Prop 37 Supporters Look Ahead
Proposition 37, which would have required foods sold in California to be labeled for any genetically modified organisms (GMOs) they contain, had little trouble getting the signatures required to appear on the November 2012 ballot. Up until the final stretch, the proposition appeared destined for passage by California voters. As word filtered through the various relevant industries, opposition started to form and raise funds to counter the Right to Know movement that backed the proposition. Whether due to dollars and ad campaigns or the education and understanding of the electorate, the proposition failed at the polls. It is most likely the voters of California did not know enough about GMOs and safety, as well as the finer points of the proposed law and its potential impact on food costs.
The debate from both sides was quite passionate and forceful. Check out this slide show for some details and arguments from both sides. In the end, the No on Prop 37 side won ... or did they?
John Roulac, founder and CEO of organic superfood company Nutiva, which contributed to the Right to Know campaign, said the millions of dollars spent by Monsanto and its fellow No on Prop 37 supporters actually helped bring the issue of GMO labeling to the whole country. "This has energized the entire [GMO labeling] movement across the country," he said.
It is true, to some degree. Many people outside of California who previously did not have GMO labeling on their radars do now. Roulac said the Right to Know movement has struck a chord with thousands of mommy bloggers and Facebookers, who are concerned about the foods they are feeding their families. "They are determined as ever," he said, refering to winning mandatory GMO labeling regulations.
In fact, social media may play a big role in how the Right to Know campaign moves forward. Roulac reported the newly created GMO Inside campaign launched a Facebook page, which has garnered more than 7,000 likes in just over one week. "There are five-times more people talking about GMO Inside than about Cheerios," he noted.
A play on the famous Intel Inside tag line, GMO Inside plans to not only educate consumers on GMOs in foods and how to avoid them, but also plans to call out foods that contain GMOs—a recent Thanksgiving post highlights common GMO food brands used during the holiday feast. "If the corporations won't label their GMO foods, the people will," Roulac declared. He said GMO Inside will provide people with tools and resources they can use to take action against GMO foods, including demanding retailers label GMO foods via signage.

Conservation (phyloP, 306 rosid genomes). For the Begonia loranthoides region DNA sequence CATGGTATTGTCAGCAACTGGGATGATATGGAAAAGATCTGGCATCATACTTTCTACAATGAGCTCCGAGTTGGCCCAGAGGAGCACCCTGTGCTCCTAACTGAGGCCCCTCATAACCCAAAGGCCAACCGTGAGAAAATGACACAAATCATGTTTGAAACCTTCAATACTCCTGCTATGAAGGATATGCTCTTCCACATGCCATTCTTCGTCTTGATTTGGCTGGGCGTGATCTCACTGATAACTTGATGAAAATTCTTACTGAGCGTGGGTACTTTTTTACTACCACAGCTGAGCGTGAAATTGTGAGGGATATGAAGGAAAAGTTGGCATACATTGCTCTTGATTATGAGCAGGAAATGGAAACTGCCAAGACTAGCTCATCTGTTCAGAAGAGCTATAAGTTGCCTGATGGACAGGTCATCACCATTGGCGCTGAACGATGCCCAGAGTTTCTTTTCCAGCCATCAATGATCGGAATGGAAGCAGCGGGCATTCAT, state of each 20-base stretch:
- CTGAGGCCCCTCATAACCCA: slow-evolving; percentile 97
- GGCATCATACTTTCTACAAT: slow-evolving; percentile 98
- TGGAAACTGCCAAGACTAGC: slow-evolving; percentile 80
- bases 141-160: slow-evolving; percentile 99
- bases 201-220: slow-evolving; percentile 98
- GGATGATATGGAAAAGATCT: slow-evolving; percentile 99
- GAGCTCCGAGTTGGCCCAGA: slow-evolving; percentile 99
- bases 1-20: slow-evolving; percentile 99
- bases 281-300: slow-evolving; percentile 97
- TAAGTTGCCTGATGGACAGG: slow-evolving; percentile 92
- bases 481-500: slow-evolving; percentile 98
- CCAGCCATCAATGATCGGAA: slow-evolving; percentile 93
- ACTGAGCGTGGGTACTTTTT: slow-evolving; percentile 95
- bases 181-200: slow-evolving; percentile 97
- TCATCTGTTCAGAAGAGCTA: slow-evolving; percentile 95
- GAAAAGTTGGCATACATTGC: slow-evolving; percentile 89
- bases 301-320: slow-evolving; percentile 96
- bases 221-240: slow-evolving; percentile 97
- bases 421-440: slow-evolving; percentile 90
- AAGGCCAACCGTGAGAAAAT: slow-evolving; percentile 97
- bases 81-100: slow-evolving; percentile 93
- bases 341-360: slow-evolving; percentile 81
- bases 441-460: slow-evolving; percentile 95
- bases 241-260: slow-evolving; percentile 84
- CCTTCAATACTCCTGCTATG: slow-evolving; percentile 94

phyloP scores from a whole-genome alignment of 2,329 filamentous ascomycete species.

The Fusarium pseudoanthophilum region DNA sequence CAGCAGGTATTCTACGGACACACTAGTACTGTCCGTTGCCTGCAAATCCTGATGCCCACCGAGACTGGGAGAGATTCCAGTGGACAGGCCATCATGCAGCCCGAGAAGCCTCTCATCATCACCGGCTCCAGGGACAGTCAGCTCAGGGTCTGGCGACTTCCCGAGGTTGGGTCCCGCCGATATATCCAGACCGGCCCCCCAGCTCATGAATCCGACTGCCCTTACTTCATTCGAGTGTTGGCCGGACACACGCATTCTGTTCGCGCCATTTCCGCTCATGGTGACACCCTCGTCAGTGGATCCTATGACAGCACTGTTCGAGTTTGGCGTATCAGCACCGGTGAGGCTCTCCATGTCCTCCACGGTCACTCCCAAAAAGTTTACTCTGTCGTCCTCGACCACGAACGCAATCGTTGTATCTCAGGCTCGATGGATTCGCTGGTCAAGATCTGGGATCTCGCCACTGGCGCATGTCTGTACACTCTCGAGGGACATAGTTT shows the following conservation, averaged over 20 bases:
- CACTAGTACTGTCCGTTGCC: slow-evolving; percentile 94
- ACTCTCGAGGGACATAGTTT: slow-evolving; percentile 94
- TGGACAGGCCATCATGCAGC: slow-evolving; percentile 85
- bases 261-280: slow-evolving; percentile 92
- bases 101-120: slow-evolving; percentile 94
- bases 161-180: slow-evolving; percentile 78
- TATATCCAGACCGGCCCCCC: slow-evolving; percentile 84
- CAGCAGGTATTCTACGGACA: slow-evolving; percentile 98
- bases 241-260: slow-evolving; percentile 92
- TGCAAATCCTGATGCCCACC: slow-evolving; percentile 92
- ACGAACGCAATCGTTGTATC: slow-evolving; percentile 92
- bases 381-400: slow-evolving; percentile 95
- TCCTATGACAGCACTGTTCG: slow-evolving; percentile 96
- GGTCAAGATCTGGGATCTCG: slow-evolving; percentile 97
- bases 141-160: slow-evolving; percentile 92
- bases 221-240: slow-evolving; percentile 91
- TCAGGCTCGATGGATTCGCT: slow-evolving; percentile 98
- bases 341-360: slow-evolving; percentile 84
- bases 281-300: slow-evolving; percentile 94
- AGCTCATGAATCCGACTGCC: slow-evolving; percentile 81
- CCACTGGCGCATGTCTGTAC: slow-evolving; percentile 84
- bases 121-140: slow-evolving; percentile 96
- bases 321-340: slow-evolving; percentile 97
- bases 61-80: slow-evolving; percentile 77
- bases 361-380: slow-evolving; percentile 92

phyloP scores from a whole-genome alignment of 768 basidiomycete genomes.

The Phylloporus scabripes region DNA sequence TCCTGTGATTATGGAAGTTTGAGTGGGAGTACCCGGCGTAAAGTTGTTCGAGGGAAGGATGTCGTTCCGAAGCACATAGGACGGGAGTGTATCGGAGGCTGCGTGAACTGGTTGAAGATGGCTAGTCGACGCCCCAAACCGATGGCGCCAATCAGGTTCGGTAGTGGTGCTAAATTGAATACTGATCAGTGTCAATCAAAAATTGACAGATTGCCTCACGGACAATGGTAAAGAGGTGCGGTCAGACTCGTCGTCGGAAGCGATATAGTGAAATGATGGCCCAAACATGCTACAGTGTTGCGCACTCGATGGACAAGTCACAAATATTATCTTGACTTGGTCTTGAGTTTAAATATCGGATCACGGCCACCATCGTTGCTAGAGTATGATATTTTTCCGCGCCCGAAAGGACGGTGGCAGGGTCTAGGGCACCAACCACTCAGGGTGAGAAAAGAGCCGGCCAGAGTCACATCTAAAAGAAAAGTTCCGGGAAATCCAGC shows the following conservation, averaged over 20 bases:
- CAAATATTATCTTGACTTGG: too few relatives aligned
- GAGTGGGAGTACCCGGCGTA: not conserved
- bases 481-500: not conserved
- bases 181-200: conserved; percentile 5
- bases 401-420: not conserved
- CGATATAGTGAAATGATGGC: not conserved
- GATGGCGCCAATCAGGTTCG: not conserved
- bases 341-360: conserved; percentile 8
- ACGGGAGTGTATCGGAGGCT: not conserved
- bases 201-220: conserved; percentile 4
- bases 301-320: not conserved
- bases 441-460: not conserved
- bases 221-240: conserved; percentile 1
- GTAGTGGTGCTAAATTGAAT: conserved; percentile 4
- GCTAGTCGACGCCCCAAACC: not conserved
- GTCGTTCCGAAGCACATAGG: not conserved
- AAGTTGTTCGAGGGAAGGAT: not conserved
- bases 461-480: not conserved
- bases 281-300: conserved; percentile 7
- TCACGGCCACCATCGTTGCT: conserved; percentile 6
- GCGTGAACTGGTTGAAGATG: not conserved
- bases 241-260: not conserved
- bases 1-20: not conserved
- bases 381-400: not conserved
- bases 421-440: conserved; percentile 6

Even those who opposed the proposition—many took issue not with consumers' right to know about GMOs, but with the way the proposition was written— can see the fight is not over. At SupplySide West, the American Herbal Products Association's Michael McGuffin told SupplySide Why stage listeners the natural foods industry needs to avoid battling such GMO labeling efforts on a state-by-state level. If there is no nationwide federal or industry self-regulation, companies could be faced with having to comply with dozens of different labeling requirements adopted by as many states. In fact, Roulac reported GMO labeling efforts are underway, but in early stages, in Washington, Oregon and Vermont.
The fight in California is but one battle, but the greater campaign may be played out across the nation as the grassroots movement for the Right to Know grows. Is GMO labeling inevitable? Will food companies work with regulators and/or Right to Know supporters on an acceptable solution?
I'm not sure where the majority of America stands on the issue of GMOs in foods—the country has trailed other parts of the world in terms of concern over GMOs—but I suspect the apathy is waning. However, given the scope of GMO ingredients in the food supply, will the presence of "GMO" on a food label make a difference to consumers, and will they demand non-GMO alternatives, given the potential costs involved?